Psych 1101 Ch. 5,6,7 Study Guide
Psych 1101 Ch. 5,6,7 Study Guide Psyc 1101
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This 9 page Study Guide was uploaded by Hanna Notetaker on Thursday October 6, 2016. The Study Guide belongs to Psyc 1101 at University of Georgia taught by Kara A. Dyckman in Fall 2016. Since its upload, it has received 29 views. For similar materials see Elementary Psycology in Psychology (PSYC) at University of Georgia.
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Date Created: 10/06/16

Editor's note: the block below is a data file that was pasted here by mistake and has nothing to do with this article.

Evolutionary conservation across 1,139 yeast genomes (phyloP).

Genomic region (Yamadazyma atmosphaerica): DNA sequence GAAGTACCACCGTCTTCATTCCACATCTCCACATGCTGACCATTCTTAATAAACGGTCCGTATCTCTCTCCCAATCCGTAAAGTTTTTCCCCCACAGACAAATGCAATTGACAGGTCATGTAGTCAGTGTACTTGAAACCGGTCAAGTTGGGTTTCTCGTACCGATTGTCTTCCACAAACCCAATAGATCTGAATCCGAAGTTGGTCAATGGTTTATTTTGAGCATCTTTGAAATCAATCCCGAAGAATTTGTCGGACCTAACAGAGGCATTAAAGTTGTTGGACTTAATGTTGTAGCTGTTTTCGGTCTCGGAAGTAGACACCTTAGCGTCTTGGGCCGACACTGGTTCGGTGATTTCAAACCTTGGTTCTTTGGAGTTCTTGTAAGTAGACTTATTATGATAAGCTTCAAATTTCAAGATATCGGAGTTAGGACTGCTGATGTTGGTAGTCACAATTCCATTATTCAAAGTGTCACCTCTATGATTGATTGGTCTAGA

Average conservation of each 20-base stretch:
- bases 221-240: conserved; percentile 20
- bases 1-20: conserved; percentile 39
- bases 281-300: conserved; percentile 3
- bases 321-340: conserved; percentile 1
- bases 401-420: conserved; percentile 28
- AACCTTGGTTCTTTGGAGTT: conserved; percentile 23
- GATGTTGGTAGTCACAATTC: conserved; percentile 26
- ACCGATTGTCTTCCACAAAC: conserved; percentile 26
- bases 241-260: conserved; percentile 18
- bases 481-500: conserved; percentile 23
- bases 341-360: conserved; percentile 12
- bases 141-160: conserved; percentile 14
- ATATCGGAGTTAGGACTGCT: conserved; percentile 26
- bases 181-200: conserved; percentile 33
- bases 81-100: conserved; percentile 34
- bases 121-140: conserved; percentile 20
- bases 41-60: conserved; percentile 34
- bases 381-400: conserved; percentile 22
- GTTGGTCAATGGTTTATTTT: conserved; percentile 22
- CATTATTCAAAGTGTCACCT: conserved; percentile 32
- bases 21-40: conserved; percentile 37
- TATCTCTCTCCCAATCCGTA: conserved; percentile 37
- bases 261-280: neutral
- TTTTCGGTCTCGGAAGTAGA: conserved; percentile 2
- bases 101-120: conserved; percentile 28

Psych 1101 Ch. 5,6,7 Study Guide CH5- Learning There are 3 types of learning- o Classical Conditioning: association of two different stimuli Involuntary Repeated pairing of different stimuli o Operant Conditioning: connections made between behaviors and consequences Voluntary Repeated pairing of behaviors to their consequences o Observational Learning: watching and imitating behaviors of others Classical Conditioning Pavlov’s Experiment: o Unconditioned Stimulus (US) Unconditioned Response (UR) (Present a dog food) (Dog salivates) o Neutral Stimulus (NS) Unconditioned Response (UR) (Ticking metronome) (Dog salivates) Acquisition Phase o Unconditioned Stimulus + Neutral Stimulus Unconditioned Response Repeated pairing o Conditioned Stimulus (CS) Conditioned Response (CR) o Generalization: stimulus similar to the conditioned stimulus causes a conditioned response o Discrimination: the ability to the know the difference between a conditioned stimulus and some other stimulus o Extinction: association between conditioned stimulus and conditioned response goes away o Spontaneous Recovery: reappearance of a conditioned response after extinction High Order Conditioning o Conditioned Stimulus Conditioned Response Conditioned Stimulus + 2 Neutral Stimulus (NS2) Conditioned Response Operant Conditioning The Law of Effect o If you are rewarded for a certain behavior, you are more likely to continue to do that behavior. o Thorndike studied this law using a puzzle box for his experiments. B.F. Skinner o Radical behaviorist who was one of the most influential psychologists of all time Learning Through Operant Conditioning o Shaping: using reinforcers to form a certain, complex behavior o Successive Approximation: rewarded for doing actions that get closer to the desired behavior Reinforcement: Increase behavior o Positive Reinforcer: the addition of something good following a behavior o Negative Reinforcer: taking away something bad following a behavior o Reinforcement Schedules Continuous Reinforcement: reinforcement is given every time following a behavior Partial Reinforcement: reinforcement is given intermittently following a behavior o Partial Reinforcement Based on the number of repetitions Fixed-Ratio Schedule: behavior must be done a certain number of times before receiving reinforcement Variable-Ratio Schedule: the amount of times a behavior must be done in order to receive reinforcement changes from trial to trial Based on the amount of time Fixed-Interval Schedule: behavior is reinforced after a certain interval/amount of time Variable-Interval Schedule: behavior is reinforced after a certain interval which varies from trial to trial Categories of Reinforcers o Primary Reinforcers: innate- satisfies biological needs o Secondary Reinforcers: does not satisfy biological needs; can come from primary reinforcers Punishment: Decrease or stop a behavior o Positive Punishment: the addition of something bad following bad behavior o Negative Punishment: taking away something good following bad behavior Observational Learning Bandura found that these 4 things need to be happening in order for observational learning to occur: 1. Pay Attention 2. Remember 3. Be capable of performing 4. Be motivated TV and other media platforms can influence people’s behavior is positive or negative ways Latent Learning Learning is done without awareness No reinforcement is given May not be evident until it is needed A study was conducted where rats, which were separated into 3 groups, learned to navigate a maze 1. Group 1 received continuous reinforcement 2. Group 2 received no reinforcement 3. Group 3 received reinforcement starting on day 11- After day 11, their error rate was lower than the rats from group 1 who received continuous reinforcement. CH6- Memory Memory: information the brain receives, stores, and may retrieve for later use There are 3 processes of memory: 1. Encoding: the process where information enters the memory system 2. Storage: the process of preserving information 3. Retrieval: the process of recalling stored information; assessing info encoded and stored in memory Encephalitis: inflammation in the temporal lobe due to herpes simplex virus The Information Processing Model of Memory Sensory Memory Short-Term Memory Long-Term Memory Stages of Memory Sensory Memory: information hitting sensory receptors o Retained for a fraction of a second o Large capacity o Short duration Testing Sensory Memory o Whole Report Condition: participants shown an image of a group of letters and are asked to report as many letters they can recall after the image disappears o Partial Report Condition: participants are shown an image of a group of letters. A tone is played after the image disappears to indicate which row of letters to recall People did better on this than the whole report condition Short-Term Memory: temporarily maintains and processes a limited amount of information o Some sensory memory goes to short-term memory o Capacity of 5-9 items o Duration of 15-30 seconds o Distraction can reduce the amount of time information remains o As the amount of time increases, recall decreases o Maintenance Rehearsal: repetition of info in order to remember Improving Short-Term Memory o Chunking: grouping items (numbers, letters, etc.) into something meaningful subsets Working Memory: the maintenance and manipulation of info in the memory system; processing info in short-term memory o Central Executive: directs attention, makes plans, and coordinates activities o Visuospatial Sketchpad: visual and spatial data stored and manipulated o Phonological Loop: verbal information o Episodic Buffer: brings info (visuospatial sketchpad, phonological loop, long-term memory) together to solve problems, assign meaning, and make future plans Long-Term Memory o Explicit Memory: memories you are aware of (facts and experiences) Semantic Memory: general facts that anyone can relate to (Ex: the sky is blue) Episodic Memory: memory of experiences in your life Flashbulb Memory: detailed memory of an emotional experience o Implicit Memory: unconscious memory of something you know or know how to do Ex: Classical Conditioning Procedural Memory: memory where there is no conscious control needed to carry out an activity or do a skill Priming: exposure of one stimulus influences the response to another Improving Memory Through Encoding Recall Details o Mnemonic Chunking Method of Loci: a mental journey is created to help remember information Hierarchical Structures o Information is organized into meaningful categories Automatic and Effortful Processing o Effortful Processing: conscious effort is needed to encode and store info o Automatic Processing: little or no conscious effort is required to encode info Make Connections o Elaborative Practice: connecting new info to knowledge from long-term memory Give Yourself Time o Distributed Practice: spread out study sessions over time; split study time into segments Get Sleep o The brain needs rest in order to consolidate info o Awake rest: doing mindless tasks so that your brain can consolidate information Retrieval and Forgetting Recall: the process of retrieving info from long-term memory without needing retrieval cues Recognition: the process of matching new info to info stored in your long-term memory; gives you retrieval cues Serial Position Effect: the ability to recall items from a lest depends on where on the list they were located at Primary Effect: the tendency to remember items in the beginning of a list Recency Effect: the tendency to remember items at the end of a list Encoding Specificity Retrieval Cues: stimuli that help retrieve stored info that is difficult to access; relies on context o Context Dependent Memory: memories are easier to access when encoding and retrieval occur in the same context Encoding Specificity Principle: it is easier to recall info when the context and cues during encoding are similar to those during retrieval State-Dependent Memory It is easier to remember information when moods and emotions are similar during encoding and retrieval Memory Failures Can be due to: o Encoding failure, storage failure, memory decay, proactive and retroactive interference The Reliability of Memory: Misinformation Misinformation Effect: memories can change in response to new information (Ex of retroactive interference) Interference Proactive: old information interferes with newly learned information Retroactive: new information interferes with old information Tracking Memory in the Brain Prefrontal Cortex: working memory essential for retrieval Cerebral Cortex: memory storage is distributed throughout Auditory Cortex: auditory memory storage Temporal Lobes: spatial memory storage Visual Cortex: visual memory storage Hippocampus: memory consolidation; explicit memory formation Amygdala: implicit memory formation; emotional memory formation Cerebellum: implicit memory formation Consolidation Moves memory from the hippocampus to other parts of the brain In the hippocampus during consolidation. Hippocampus is not needed after consolidation. The Biology of Memory Retrograde Amnesia: can’t retrieve old memories, but can form new memories Anterograde Amnesia: can retrieve old memories, but can’t form new memories Long-Term Potentiation “Neurons that fire together, wire together” -Hebb Pathways between neurons are created through repeated simultaneous activation Alzheimer’s Disease Most common type of dementia Treatments may slow but not stop Alzheimer’s Prevalence o 2.5 million in the US (2000) o Projected 8-13 million by 2050 Risk Factors o Diabetes, Obesity, Smoking, and High Cholesterol Survival o Average: 7 years after diagnosis Symptoms o Early: Simple Forgetfulness, Events from long past aren’t effected, Personality changes, Memory problems exacerbated by interruptions, Awareness of memory problems- Compensation o Later: Changes are more noticeable, Can no longer compensate, Confusion, Do not recognize people, Lack of insight- do not realize they have memory problems, Antisocial behavior, Delusions, Hallucinations Diagnosis o Definitive diagnosis can only be determined post-mortem CH7- Cognition The process of thinking Mental Activities: o Obtaining, Converting, Using Knowledge Cognition Involves: o Perception, Attention, Memory, Representation of Knowledge, Language, Problem- Solving, Reasoning and Decision-Making An Introduction to Cognition and Thinking Early psychologists used introspection (observation of one’s own mental process) Rise of behaviorism focused on behavior Cognitive Revolution focused on cognition and thinking o Three main influences: 1. Research on human performance (WWII) 2. Computer Science: Artificial Intelligence (AI) 3. Linguistics: study of the structure of language (done of Noam Chomsky) Knowledge Concept: mental representation Categorization: process by which items are placed into groups Why Categories Are Useful They help us understand new individual cases Provide general information about a (new) item Gives basic background information to help us understand new or never before seen objects/concepts A Hierarchical Organization Superordinate Level (General) Midlevel (Basic) Subordinate Level (Specific) You must consider: o The properties of objects o The experience and knowledge of perceivers Formal Concepts (Definitional Approach) Mental representation of categories based off of rigid and logical rules or features Natural Concepts (Prototypes and Exemplars) Prototype: “typical” example or abstract representation of a category Prototypes and Exemplars Typicality Effect: people respond faster to typical members (relatedness)/prototypical objects Exemplar Theory: the way people categorize objects and ideas Mental Images Descriptions of images from the “mind’s eye” Problem-Solving The variety of ways that can be used to achieve a goal Steps to solving a problem: 1. Understand the problem 2. Choose an approach 3. Evaluate Approached to Problem-Solving Trial and Error: finding a solution through a series of attempts, eliminating those that do not work Algorithms: use of a formula or set of rules to ensure a solution Heuristics: problem-solving approaches that include a broad application of a strategy o Means-Ends Analysis: heuristic used to determine how to decrease the distance between a goal (the means) and the current status, which leads to the solution (the ends) Insight: understanding that occurs in a sudden moment of clarity o “aha” moment Barriers to Problem-Solving Functional Fixedness: occurs when familiar objects can only be imagined to function in their normal way Mind Sets: the tendency to do solutions strategies always used, if even they have not worked out well, to solve a problem Decision Making The cognitive process of choosing from alternatives that could be used to reach a goal Predicting the Future o Single Feature: basing your decision of a single feature or aspects of a situation o Additive Model: rating possible choices based off of their features Heuristics and Confirmation Bias Availability Heuristic: a decision-making strategy that predicts the likelihood of something happening based off how easy it is to recall a similar event from the past Representativeness Heuristic: a decision-making strategy used to determine whether primary characteristics of a person or situation is similar to the prototype of the person or situation Confirmation Bias: the tendency to look for information that supports beliefs but to look over information that goes against the beliefs The Framing Effect Occurs when wording or context influences an outcome of a decision